Oh, they do...along with all the other markings that apply to all other versions of that lamp that happen to use the same lens (or whichever other component bears the markings). The regulations don't say a lamp shall bear ONLY the markings relevant to it, though they should. They say the lamp shall BEAR the markings relevant to it, and there's nothing saying markings beyond the required ones are prohibited, though there should be. In past times this wasn't an issue because there was no overlap between a US headlamp, a Japanese-spec headlamp, and a European headlamp. That's no longer the case, but the regulations haven't caught up. It costs money to change out the lens molds and stock/handle multiple differently-marked lenses that are otherwise the same, opens up the likelihood of problems where the wrong lens would be installed on a given lamp, leading to an expensive recall and wasted parts, etc. So therefore...multiple markings.

    So you're saying that SAE/DOT markings are effectively meaningless for determining legality?
    If you have a headlamp in your hand that bears US markings (SAE/DOT, etc) as well as UN markings and/or JIS markings, it is not possible to use those markings to determine what you are holding in your hand.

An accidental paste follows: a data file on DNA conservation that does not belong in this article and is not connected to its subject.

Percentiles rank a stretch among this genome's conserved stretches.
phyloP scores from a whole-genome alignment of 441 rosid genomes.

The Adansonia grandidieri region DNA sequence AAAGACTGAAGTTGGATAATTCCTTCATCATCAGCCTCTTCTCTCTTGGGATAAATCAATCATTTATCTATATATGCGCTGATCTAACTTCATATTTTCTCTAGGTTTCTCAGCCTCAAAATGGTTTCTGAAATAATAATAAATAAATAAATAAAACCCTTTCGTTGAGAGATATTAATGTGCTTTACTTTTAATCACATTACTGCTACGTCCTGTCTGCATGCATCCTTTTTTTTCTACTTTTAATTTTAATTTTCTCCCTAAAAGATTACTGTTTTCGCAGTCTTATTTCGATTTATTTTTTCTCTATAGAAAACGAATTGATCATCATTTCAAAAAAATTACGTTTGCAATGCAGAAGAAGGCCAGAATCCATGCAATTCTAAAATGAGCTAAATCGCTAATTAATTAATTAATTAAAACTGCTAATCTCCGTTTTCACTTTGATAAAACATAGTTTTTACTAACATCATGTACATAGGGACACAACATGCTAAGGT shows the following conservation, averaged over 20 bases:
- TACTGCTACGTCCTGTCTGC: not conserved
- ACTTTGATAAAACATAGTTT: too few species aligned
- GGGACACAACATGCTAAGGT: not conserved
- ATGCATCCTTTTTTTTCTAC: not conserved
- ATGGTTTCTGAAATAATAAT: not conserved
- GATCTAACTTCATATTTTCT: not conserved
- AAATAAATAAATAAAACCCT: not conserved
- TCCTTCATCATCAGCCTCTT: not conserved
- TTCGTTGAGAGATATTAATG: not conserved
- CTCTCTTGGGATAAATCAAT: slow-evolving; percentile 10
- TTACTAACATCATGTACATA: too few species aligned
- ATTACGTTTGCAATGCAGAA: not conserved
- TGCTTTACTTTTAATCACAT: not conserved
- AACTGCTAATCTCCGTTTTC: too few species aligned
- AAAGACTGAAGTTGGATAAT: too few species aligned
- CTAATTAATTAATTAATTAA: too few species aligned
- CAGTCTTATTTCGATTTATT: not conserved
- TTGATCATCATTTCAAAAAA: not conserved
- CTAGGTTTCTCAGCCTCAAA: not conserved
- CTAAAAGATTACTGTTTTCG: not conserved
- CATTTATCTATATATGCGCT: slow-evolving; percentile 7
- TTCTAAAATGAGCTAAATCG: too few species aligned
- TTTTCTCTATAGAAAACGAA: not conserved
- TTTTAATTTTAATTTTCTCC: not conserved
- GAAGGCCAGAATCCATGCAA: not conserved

Color temp (and I realize its not just about color temp, but I'm going to use it as a catch-all term) does seem to be something that a lot of the mass manufactured led lighting available seems to be missing out on.
    Well, I would say they're not missing out on it so much as they're pushing it in one direction only: higher and higher, bluer and bluer.

    But jump up the market, and, realistically, the bars/pods/lamps offered by the likes of visionx/baja designs/etc are overpriced, imho. They offer bright lamps, sure, and good warranties... But while they do, likely purchase better binned LEDs, they still always all go for extremely cool white.
    They're riding the coat-tails of the OEM marketing on the subject ("closer to natural daylight", etc).

    And bluer light does interact more with moisture and dust in the air.